Monday, March 14, 2011

The Best Heroes Are Long Gone

Have you ever been disappointed by someone you greatly admired? Felt let down by actions or words of an individual who represented everything you regarded good and noble?

A pastor friend hosts a weekly study group called “The Dead Theologians Society.” Each morning attendees read and discuss a book by a theologian from centuries past. Current spiritual leaders are never considered. Why? Because participants won’t have to worry about whether their subjects will appear in tomorrow’s news, accused of some moral failure, ethical breach or other disgrace. They’re all long gone.

Growing up in New Jersey, 40 miles from New York City, I was an ardent Yankee fan. My hero was celebrated slugger Mickey Mantle, Oklahoma’s golden boy. In my eyes, the sun rose and set on “The Mick.”

That, however, was before the Internet and 24/7 sports coverage. Years later, books revealed Mickey and his Yankee pals were famous partiers. Who knows how many afternoons he nursed an acute hangover in centerfield, probably unable to see a fastball, let alone hit one. Maybe that’s why he struck out so much.

Today, players of Mickey’s ilk are routinely exposed in the news, blogs, talk shows. A celebrity can’t hiccup without having it reported somewhere.

Last week Jim Tressel, Ohio State’s widely admired and respected head football coach, confessed to withholding information about players. Their misdeeds weren’t criminal, but against NCAA regulations just the same. Today, Tressel’s integrity is under severe scrutiny; values he’s espoused are being questioned. Pedestals have an annoying habit of toppling, no matter who’s on them.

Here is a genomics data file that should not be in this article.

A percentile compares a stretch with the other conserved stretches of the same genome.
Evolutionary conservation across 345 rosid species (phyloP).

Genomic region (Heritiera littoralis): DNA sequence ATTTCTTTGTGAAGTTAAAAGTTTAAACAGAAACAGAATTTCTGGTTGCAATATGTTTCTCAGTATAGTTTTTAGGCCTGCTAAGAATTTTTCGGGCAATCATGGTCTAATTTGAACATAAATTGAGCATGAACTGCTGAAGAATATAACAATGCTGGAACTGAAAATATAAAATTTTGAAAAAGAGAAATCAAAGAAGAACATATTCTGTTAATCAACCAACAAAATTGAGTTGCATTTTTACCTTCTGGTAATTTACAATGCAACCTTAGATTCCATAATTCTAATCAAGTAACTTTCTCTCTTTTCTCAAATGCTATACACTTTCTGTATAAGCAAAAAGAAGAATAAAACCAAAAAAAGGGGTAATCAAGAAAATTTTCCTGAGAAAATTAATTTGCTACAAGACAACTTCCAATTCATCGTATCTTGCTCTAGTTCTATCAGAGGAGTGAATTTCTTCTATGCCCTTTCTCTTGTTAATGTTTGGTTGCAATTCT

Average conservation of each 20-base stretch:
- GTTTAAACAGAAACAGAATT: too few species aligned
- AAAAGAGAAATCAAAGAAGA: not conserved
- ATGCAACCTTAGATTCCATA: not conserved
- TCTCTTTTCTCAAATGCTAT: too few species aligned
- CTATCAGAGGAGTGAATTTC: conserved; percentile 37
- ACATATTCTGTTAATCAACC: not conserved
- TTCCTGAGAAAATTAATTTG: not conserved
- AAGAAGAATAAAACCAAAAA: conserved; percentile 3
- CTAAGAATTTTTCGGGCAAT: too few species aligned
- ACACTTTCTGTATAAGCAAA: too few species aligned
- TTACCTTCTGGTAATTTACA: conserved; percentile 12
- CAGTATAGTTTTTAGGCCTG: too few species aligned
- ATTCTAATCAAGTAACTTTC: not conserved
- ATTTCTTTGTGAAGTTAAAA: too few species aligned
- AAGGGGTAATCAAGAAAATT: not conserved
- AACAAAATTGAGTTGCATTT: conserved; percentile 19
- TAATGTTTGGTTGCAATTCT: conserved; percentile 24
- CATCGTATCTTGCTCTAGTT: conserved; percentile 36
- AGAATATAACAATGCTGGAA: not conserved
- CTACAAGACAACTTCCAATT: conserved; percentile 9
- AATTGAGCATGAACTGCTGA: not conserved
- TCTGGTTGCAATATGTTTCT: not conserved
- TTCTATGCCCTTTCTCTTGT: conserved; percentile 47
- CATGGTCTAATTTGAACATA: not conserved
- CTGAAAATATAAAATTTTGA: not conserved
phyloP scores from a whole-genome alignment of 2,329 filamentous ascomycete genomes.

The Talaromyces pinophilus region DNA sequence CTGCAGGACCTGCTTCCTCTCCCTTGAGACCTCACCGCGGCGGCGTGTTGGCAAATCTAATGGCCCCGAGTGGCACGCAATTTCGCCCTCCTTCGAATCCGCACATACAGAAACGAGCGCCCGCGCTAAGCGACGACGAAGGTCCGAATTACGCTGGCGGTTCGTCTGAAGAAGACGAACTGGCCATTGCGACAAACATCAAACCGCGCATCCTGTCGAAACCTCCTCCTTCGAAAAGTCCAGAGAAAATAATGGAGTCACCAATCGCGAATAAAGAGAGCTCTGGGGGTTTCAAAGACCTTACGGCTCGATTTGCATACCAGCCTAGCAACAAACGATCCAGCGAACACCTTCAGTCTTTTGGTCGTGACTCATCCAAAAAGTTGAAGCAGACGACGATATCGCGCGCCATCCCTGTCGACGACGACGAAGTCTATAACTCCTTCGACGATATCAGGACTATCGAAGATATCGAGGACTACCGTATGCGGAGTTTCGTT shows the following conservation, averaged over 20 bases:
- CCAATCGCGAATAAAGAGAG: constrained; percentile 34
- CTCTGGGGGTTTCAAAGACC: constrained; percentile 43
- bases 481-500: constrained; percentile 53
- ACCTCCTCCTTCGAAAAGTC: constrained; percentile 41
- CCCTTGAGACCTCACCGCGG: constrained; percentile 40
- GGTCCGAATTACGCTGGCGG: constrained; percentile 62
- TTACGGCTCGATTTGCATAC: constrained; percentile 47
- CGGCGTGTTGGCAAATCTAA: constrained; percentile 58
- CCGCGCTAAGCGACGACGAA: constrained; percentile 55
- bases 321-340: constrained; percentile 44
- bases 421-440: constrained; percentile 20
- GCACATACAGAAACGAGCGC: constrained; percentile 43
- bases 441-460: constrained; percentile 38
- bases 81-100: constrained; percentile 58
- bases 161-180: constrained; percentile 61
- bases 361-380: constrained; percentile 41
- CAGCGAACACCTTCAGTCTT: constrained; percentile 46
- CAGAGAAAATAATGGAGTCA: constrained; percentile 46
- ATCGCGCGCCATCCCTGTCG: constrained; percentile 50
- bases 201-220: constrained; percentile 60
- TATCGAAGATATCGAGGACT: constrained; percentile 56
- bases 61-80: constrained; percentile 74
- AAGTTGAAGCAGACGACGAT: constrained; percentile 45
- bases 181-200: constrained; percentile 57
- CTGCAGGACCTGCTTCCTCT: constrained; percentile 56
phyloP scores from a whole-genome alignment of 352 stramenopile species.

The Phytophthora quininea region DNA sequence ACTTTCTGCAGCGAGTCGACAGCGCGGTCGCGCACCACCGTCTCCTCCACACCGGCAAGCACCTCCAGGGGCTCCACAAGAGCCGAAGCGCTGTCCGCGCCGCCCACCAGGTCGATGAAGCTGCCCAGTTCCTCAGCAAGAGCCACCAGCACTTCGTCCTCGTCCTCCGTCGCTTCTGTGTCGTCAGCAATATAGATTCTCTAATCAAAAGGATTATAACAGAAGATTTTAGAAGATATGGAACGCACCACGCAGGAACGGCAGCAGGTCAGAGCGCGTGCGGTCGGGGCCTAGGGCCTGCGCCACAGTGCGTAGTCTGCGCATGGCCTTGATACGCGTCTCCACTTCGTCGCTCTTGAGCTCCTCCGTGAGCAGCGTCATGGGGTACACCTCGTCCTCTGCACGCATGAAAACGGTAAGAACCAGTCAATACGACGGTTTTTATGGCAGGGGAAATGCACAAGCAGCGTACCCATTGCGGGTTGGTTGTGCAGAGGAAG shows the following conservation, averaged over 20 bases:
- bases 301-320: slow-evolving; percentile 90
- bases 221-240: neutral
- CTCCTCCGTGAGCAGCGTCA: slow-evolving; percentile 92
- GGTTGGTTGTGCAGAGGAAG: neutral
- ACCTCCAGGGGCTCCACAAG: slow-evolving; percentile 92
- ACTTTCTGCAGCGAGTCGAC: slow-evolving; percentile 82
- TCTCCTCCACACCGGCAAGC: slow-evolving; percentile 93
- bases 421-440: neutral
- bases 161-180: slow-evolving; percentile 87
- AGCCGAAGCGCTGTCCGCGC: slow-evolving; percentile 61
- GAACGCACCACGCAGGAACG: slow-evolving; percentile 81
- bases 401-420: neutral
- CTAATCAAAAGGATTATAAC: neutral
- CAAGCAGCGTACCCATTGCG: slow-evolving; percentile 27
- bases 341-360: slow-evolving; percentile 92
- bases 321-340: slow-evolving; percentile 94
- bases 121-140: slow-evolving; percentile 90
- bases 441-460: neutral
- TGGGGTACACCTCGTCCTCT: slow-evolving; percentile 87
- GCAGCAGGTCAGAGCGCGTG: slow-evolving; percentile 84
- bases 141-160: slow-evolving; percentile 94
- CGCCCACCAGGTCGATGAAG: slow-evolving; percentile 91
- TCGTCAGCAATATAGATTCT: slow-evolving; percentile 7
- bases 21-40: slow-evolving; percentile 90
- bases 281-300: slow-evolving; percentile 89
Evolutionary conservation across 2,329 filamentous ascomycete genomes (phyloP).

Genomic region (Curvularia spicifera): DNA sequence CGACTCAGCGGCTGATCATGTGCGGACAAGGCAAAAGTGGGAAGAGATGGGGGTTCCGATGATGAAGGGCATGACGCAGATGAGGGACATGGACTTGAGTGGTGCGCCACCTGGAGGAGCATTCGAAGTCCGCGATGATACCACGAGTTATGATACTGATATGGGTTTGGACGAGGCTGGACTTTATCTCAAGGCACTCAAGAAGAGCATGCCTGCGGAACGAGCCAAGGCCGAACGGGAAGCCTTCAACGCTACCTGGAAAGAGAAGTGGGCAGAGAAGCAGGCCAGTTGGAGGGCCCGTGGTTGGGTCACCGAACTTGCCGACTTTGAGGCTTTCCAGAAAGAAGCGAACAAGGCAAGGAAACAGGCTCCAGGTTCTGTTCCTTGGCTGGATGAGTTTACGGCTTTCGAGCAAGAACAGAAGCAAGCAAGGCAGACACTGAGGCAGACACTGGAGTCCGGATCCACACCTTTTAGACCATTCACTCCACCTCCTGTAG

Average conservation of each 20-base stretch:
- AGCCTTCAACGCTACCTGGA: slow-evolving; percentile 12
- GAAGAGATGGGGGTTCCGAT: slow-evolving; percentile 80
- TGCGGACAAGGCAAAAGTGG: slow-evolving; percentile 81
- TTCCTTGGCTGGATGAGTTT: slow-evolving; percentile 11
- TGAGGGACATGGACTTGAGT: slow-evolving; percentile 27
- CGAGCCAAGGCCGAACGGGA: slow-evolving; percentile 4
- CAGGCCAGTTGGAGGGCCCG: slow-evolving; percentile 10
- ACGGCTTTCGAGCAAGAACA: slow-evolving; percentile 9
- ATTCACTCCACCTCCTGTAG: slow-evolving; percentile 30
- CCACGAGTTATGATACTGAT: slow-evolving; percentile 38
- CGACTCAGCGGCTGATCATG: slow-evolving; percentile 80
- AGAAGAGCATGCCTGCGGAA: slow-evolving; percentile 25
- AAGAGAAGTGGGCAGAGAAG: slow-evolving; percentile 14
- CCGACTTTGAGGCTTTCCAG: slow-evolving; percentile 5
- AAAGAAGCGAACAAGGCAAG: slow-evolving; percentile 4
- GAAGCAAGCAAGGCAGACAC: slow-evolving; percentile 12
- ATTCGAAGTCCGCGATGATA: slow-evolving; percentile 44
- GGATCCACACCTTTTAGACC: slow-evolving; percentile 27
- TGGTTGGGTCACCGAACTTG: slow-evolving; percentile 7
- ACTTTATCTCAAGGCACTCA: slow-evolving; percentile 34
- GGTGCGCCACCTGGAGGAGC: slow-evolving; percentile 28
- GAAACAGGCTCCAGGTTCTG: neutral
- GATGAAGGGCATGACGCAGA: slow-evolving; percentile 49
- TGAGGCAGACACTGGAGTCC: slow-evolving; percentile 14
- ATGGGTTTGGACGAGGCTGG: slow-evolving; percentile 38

I’m not here to defend Coach Tressel. I certainly don’t have all the facts – although I doubt his fiercest critics do either. But his situation underscores the warning from 1 Corinthians 10:12, “So, if you think you are standing firm, be careful that you don’t fall.”

We tend to exalt leaders in prominence, from the President to athletic coaches to corporate executives. Then, like circling sharks, attack when they fall. Why are we ever surprised?

All we have to do is look to another Bible passage for the grim reality: “There is no one righteous, not even one…for all have sinned and fall short of the glory of God” (Romans 3:10, 23).

My suggestion? If you’re looking for a hero, choose a dead one. Then he or she can’t grieve you with any more mistakes.

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